How much do you complain?
If I had been asked this question earlier this year I would have said “Not a lot” and followed it up with “I’m naturally positive, seeing the glass half full most of the time”
I would have been lying. Subconsciously – but lying all the same. Although I wouldn’t have known that until recently.
This was when I started reading the book ‘A Complaint Free World’ by Will Bowen and page after page it highlighted to me just how much I do actually complain and moan and bitch and on and on…Throughout the book there are examples of how complaining can affect your health – mental and physical, which made me pay close attention.
That is down to my episode with Bell’s Palsy as it has made me stop and reassess my health. (You can read about that in my blog post – Giving half a smile to Bell’s Palsy!). Looking back, I can connect the dots and can see clearly where the trigger points were building up to that fateful Sunday when the paralysis took over my face. Stress, overwhelm and complaining!
Complaining is ingrained in us. In our society. It is the norm. How often have you felt a connection to someone because you’ve had a moan together? I
was am that person! Using complaining as a comfort blanket, keeping the awkward silences at bay by filling the void with some useless moan. It’s raining! It’s cold! I’m tired! Using someone as a sounding board or personal echo chamber to have a bitch about a situation that you’ve been wallowing in instead of dealing with or moving on from it. Getting all keyboard warrior on Facebook to moan or take the piss out of something/someone so you can get a like or laugh from it.
Even before I got my hands on the book, I noticed how my body would feel once that initial buzz of sharing in misery had dissipated. Stomach in knots, an uneasy feeling – no resolution or further forward. A bitter taste. A complaint hangover.
Will Bowen said, ‘most people complain about their lives but very few people actually do anything about it’.
I don’t want to fall into that statistic of ‘most people’. That is why I have taken up the Complaint Free Challenge.
The challenge is no easy feat. You wear a bracelet (I have ordered an official complaint free bracelet from here but you can use an alternative) and each time you complain you have to switch the bracelet to the opposite wrist, plus, you go back to Day 1 the next day. No matter what day you are on!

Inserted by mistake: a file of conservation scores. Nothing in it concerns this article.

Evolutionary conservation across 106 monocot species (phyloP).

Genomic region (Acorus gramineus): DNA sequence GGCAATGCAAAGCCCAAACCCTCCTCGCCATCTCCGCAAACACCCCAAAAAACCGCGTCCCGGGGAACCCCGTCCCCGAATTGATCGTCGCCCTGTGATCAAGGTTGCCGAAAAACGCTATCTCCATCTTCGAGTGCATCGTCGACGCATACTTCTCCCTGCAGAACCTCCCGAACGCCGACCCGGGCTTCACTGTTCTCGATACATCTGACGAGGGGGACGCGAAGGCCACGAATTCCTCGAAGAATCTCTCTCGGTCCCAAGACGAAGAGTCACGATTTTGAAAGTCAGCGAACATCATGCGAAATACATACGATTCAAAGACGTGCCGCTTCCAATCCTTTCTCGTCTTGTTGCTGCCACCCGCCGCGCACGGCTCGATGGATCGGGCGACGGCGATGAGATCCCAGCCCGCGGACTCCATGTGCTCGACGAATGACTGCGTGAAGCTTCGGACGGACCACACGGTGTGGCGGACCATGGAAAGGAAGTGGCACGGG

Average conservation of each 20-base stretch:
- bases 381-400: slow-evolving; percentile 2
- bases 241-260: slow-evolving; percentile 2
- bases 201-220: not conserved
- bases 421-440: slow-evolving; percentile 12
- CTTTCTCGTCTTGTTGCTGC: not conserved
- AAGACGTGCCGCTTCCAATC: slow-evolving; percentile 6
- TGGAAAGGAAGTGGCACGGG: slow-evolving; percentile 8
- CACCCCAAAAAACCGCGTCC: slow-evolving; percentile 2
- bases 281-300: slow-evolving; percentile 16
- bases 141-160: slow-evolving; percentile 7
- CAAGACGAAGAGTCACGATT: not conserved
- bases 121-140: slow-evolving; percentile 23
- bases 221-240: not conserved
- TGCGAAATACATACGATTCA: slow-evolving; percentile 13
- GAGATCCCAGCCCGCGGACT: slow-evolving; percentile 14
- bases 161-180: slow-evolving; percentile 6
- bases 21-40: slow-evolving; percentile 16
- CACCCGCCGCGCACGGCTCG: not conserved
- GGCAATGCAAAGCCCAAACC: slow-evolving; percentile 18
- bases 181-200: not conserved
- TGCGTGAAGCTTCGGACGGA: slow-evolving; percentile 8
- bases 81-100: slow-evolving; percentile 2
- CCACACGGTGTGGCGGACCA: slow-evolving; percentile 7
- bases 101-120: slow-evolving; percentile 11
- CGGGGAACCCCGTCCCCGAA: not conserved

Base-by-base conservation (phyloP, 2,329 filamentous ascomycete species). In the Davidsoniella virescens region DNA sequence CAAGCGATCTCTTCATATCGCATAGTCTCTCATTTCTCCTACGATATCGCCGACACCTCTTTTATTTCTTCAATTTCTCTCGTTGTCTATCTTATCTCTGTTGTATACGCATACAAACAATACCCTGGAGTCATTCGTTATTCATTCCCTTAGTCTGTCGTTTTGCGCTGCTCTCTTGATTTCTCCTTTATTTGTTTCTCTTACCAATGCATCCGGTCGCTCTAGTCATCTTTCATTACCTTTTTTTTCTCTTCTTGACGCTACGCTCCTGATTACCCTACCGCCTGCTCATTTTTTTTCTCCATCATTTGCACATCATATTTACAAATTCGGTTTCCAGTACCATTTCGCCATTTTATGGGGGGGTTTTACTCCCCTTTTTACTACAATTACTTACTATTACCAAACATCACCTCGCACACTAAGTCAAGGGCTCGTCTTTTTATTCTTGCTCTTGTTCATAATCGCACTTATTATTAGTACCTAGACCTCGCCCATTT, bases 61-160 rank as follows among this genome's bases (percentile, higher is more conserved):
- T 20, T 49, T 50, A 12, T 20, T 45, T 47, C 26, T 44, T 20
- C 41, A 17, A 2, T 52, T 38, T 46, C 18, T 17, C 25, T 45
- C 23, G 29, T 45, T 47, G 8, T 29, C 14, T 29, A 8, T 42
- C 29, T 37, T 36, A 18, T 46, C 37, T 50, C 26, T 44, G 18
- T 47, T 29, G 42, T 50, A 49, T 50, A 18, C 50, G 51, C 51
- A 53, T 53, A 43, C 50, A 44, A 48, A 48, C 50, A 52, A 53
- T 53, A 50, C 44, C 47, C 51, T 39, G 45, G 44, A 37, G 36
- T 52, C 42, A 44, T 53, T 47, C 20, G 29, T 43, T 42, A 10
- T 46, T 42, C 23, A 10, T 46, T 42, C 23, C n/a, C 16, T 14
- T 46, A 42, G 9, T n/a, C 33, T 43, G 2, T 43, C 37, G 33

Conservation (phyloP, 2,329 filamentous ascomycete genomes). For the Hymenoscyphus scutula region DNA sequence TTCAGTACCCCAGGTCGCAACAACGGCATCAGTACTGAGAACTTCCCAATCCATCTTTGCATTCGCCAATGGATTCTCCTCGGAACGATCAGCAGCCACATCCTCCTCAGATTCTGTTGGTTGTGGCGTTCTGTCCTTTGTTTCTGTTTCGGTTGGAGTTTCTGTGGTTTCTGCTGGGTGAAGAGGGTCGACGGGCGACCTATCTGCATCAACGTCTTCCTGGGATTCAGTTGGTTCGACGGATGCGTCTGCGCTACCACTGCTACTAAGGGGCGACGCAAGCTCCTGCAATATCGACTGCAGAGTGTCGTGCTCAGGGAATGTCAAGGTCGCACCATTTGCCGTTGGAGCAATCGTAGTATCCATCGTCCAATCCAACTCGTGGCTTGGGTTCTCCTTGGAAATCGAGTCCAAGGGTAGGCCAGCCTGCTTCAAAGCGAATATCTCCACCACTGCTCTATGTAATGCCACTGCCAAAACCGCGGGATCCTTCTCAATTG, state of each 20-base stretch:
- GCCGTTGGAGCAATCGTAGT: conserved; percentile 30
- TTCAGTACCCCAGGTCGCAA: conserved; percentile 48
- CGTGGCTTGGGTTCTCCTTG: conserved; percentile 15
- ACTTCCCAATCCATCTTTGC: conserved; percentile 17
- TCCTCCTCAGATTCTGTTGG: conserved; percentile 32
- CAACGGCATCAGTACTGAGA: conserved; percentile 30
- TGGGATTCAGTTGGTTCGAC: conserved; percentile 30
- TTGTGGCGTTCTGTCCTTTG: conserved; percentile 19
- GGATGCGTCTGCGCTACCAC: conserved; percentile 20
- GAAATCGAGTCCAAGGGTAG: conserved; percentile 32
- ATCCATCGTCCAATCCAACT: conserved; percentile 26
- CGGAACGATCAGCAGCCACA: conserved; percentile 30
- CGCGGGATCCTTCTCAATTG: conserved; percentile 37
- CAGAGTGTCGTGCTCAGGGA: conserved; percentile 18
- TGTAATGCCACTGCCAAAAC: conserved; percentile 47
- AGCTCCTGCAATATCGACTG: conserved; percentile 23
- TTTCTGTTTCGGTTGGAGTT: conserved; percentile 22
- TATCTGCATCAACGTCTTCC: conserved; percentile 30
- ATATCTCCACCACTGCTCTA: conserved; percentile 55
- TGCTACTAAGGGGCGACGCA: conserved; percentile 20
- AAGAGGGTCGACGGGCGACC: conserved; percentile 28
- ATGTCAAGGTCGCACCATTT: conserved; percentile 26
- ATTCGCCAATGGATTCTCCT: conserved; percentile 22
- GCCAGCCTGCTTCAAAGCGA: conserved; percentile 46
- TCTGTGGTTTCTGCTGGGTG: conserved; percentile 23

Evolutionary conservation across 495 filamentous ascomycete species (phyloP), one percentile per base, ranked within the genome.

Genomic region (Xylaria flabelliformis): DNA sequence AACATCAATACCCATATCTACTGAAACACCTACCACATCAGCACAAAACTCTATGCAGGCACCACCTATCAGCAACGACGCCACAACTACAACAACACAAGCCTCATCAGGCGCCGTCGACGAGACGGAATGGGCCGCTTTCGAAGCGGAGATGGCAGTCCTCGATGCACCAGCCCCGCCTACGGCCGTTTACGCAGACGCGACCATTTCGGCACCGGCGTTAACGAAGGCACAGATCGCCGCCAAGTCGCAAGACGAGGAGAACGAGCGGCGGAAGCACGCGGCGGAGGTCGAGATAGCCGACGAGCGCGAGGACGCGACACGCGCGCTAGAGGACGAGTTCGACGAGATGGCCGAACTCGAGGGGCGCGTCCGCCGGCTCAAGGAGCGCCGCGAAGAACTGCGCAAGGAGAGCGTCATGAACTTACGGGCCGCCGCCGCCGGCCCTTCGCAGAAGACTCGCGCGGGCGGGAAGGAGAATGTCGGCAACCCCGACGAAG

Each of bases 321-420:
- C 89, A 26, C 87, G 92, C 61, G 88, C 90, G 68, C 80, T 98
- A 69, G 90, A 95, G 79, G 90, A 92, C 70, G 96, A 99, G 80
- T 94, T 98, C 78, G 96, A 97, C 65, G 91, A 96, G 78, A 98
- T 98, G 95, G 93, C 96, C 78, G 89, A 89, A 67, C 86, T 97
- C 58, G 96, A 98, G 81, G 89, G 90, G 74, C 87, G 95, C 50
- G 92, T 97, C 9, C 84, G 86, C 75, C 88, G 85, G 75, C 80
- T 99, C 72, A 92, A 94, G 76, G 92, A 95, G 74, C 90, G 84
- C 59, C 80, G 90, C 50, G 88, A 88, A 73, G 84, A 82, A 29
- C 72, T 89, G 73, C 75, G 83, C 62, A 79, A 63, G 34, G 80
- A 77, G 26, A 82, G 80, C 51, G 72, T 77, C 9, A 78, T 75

It is said that the average person complains between 15-30 times a day which is why it can take between 4-8 months to complete the challenge and get to 21 days straight of no complaining!
I am 46 days into the challenge and today I am on Day 3. On two occasions I managed to get to Day 5 before falling back to the beginning. Not complaining is ridiculously hard. One day I stated I am choosing to go back to day 1 as I need to unleash – I ranted and didn’t feel better for it once I had calmed down. Most days are little slip ups. The other morning I had to text my friend to ask if in my drunken state I had to ‘go back to Day 1’ as I couldn’t remember. We laughed about it but I really do want to be honest with myself because I want lasting change where complaining isn’t my go-to.
It isn’t a race to get to day 21, the challenge, as in life, is a journey and what I learn along the way will be where the lessons lie.
I have already begun to notice a difference I am taking my time to address situations instead of speaking up before I’ve had chance to process the information. Situations have played out differently when I’ve chosen not to moan. I live in London, I know the tubes can be packed and lose signals and not run on time – I have known this for almost 4 years – what will complaining do about it?
I am still allowing myself to state facts from a situation that has arisen but I’m trying to do this from a place where I can get feedback instead of getting buy in to my woes. Then, I have the choice to move on from it or take action on it.
Wearing the purple bracelet has sparked up conversations due to people spotting it and asking what it meant. The majority of people have found it a really interesting challenge and said that they too could do with it.
Situations have played out better when I have chosen not to complain. My driving lessons are a happier experience, work is more enjoyable and I’m having less surface level conversations with people. Most importantly, I feel better within myself – my mindset is clearer.
I’m going to start tracking my journey each day on Instagram with a selfie of the day (following the idea after watching Will Bowen’s video of him doing this). This will keep me on track, keep me accountable and maybe inspire others. I’m excited to see what doors it opens.
If you’re up for the challenge why not grab a copy of the book and join me – https://www.willbowen.com/complaintfree/.
I’m going to end this post with a line from the book which I found really powerful in so many ways.
‘Most people find a comfortable excuse to give up on themselves’.
Thanks for reading. Please share this post if you have enjoyed it and think someone else could benefit from reading.